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Beirut: Lebanon is increasingly cracking down on citizens for taking to social media to criticise officials or the way the country is managed.

In a country known to have relative freedom of speech compared to many of its neighbours, more and more Lebanese are being called in for questioning by the country’s cybercrime bureau.

It is not uncommon for Lebanese to openly criticise or even curse their leaders without fear of reprisal by authorities.

However, Lebanon researcher at Human Rights Watch Ayah Majzoub told Gulf News that cases brought against individuals for online criticism more than quadrupled between 2017 and 2018.

“In 2018 Social Media Exchange recorded 38 cases of individuals prosecuted for online posts,” she said. “This is an increase from 11 such cases in 2017, and 5 cases in 2016”.

The numbers may be small but Majzoub calls the increase “a very worrying trend”.

The Lebanese constitution provides the right to freedom of speech under the limits of the law but defamation of a public official is punishable up to one year in prison.

However, the word defamation is not clearly defined in the legal text, which is why politicians are exploiting it in an attempt to silence critics.

In July 2018, online activist Elie Khoury, took to Twitter to complain about the rising cost of living in the country.

In his posts, Elie blamed President Michel Aoun for the high cost of Internet and phone service while complaining of the low quality customers get in return.

He was called in for questioning but the bureau later rescinded their request after his lawyer got involved.

In another case the same year, online blogger Imad Bazzi was brought in for questioning by the Cybercrime Bureau over his Twitter posts calling for protest against the controversial Eden Bay resort in Beirut.

Activists suspect some politicians pushed for the resort, which was built on public land and the circumstances of which the license was given is shrouded in mystery.

Bazzi was held for four hours and says he is still under investigation to this day.

“The corrupt elite have no tools to silence people except to take away their feeling of safety,” he tells Gulf News.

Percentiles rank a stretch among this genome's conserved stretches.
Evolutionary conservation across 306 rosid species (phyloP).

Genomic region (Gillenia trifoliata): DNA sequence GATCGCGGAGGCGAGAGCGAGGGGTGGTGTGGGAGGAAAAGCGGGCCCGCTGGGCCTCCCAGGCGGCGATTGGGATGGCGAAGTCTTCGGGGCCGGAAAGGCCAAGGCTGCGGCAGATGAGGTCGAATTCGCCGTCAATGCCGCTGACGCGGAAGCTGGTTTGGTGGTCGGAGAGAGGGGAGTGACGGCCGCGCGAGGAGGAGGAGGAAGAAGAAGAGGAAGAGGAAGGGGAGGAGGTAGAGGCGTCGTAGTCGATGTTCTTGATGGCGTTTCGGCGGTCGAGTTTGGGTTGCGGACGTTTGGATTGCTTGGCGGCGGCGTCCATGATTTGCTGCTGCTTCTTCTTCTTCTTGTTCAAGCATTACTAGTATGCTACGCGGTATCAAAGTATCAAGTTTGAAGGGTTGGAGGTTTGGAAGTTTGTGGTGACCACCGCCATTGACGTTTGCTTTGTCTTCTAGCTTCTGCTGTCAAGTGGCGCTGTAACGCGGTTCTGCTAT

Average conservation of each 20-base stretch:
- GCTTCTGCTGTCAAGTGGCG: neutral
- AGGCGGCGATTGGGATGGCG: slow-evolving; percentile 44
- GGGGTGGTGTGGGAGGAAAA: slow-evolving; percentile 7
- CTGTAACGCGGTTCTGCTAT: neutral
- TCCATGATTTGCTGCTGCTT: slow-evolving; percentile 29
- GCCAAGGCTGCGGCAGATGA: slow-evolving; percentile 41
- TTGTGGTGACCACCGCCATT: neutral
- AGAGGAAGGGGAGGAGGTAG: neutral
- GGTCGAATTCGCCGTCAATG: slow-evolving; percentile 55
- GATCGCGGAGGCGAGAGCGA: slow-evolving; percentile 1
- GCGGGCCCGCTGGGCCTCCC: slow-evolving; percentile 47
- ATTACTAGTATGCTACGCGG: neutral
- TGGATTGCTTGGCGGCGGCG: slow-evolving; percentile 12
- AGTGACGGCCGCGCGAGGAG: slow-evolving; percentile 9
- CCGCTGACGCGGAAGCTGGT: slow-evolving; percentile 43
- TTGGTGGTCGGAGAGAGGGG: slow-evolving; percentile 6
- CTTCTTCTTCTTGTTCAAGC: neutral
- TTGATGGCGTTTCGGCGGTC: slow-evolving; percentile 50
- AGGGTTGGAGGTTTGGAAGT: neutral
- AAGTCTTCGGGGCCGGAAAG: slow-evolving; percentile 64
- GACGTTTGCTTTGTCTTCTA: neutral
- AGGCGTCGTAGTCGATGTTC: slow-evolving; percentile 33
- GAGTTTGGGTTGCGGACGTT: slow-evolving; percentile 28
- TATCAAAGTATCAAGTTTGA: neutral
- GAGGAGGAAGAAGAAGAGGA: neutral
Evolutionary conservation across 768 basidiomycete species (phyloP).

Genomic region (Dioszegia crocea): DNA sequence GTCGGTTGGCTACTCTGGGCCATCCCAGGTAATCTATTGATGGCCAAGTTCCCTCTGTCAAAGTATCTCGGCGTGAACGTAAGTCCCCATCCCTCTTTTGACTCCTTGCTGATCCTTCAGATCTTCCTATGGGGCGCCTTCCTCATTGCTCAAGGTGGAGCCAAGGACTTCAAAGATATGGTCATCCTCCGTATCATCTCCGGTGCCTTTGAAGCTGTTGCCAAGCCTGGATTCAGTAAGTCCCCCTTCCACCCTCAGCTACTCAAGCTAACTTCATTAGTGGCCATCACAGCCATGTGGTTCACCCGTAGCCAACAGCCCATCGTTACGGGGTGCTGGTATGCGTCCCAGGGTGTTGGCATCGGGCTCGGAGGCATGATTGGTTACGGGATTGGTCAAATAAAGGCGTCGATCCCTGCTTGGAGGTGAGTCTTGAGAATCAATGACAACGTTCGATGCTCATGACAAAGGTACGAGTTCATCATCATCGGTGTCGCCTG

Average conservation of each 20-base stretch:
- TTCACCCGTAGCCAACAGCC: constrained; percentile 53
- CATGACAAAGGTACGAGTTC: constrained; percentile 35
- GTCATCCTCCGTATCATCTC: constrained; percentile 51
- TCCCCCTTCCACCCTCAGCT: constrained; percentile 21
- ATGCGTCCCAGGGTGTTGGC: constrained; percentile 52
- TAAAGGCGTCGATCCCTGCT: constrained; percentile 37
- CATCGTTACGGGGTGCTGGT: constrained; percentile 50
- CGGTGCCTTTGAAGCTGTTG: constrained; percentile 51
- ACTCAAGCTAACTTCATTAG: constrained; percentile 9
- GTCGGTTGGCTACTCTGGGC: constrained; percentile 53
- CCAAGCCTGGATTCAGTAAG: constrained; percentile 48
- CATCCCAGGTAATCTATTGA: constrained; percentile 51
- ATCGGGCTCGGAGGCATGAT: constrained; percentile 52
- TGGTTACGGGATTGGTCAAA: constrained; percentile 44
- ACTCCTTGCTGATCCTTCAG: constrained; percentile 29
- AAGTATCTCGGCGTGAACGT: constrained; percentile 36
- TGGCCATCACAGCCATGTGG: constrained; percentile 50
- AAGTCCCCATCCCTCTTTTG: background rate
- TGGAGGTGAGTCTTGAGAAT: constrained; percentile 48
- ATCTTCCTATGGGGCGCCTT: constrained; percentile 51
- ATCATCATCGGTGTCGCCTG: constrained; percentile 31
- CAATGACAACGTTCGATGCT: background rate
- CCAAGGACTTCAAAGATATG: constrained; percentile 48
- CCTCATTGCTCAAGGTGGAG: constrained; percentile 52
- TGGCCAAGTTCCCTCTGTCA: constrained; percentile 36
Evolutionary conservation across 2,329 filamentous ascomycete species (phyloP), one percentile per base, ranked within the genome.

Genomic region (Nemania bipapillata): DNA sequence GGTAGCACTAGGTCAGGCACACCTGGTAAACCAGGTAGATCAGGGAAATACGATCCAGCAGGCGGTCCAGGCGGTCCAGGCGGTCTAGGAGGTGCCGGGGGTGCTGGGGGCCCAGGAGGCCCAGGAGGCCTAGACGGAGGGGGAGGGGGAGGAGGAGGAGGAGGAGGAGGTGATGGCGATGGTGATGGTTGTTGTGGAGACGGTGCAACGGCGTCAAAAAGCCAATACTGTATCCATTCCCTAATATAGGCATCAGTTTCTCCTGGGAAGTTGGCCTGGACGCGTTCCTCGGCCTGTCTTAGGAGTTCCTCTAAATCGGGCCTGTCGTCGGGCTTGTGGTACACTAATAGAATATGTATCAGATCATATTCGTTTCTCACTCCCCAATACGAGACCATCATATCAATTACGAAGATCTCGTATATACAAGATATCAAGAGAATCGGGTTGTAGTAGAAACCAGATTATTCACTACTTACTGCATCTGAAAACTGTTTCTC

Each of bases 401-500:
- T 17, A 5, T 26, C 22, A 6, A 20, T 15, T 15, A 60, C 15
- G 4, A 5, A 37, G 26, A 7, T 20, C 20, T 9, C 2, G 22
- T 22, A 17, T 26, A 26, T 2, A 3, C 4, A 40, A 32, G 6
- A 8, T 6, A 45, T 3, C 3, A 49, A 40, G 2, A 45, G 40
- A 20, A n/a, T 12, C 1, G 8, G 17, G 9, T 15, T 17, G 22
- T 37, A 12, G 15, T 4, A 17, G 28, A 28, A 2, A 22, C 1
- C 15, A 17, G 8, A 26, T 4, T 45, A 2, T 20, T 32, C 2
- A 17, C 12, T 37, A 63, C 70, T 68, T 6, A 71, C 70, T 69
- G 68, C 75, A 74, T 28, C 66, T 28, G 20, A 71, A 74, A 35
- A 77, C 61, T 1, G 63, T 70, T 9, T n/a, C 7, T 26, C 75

Jad Shahrour, Communication Officer at SKeyes (a center for defense of media rights in Beirut), says the increase in crackdowns directly coincides with when Lebanese president Michel Aoun assumed office in 2016.

According to the data, 60 per cent of those brought in for questioning were because of complaints from Aoun’s party, the Free Patriotic Movement.

Bazzi believes this to be an abuse of power, which hinders the bureau from pursuing genuine cases of cybercrime.

“The real problem are the politicians,” says Bazzi, “who are using the cybercrime bureau as a means of intimidation for activists, journalists, and citizens.”

Aside from the increase in detentions, the treatment of activists has also worsened.

Several cases of abuse have been reported including detaining them for extended periods of time and treating them badly.

They are often released on the condition they sign a pledge to stop using social media for a period of time or refrain from criticising certain political figures.

The pledges are signed without the oversight of a judge, which violates their right to due process.

While online criticism rarely lands activists in prison, the threat of possible prison time has rights groups worried of a chilling effect on public discourse.

The state of free speech could take a turn for the worst as two key ministries went suspiciously missing from Lebanon’s newly-formed government: The Ministry of Human Rights and the Ministry for Combatting Corruption.

Meanwhile, Human Rights Watch and several other civil society organisations are calling for a clearer definition for the term “defamation”.

They are also rallying to make defamation a civil offence, not a criminal one.

The UN Human Rights Committee has also requested that Lebanon respect the International Covenant on Civil and Political Rights, a covenant Lebanon endorsed in 1972.

The covenant states “harassment, intimidation or stigmatisation of a person, including arrest, detention, trial or imprisonment for reasons of the opinions they may hold, constitutes a violation”.

-Ali is a freelance journalist based in Beirut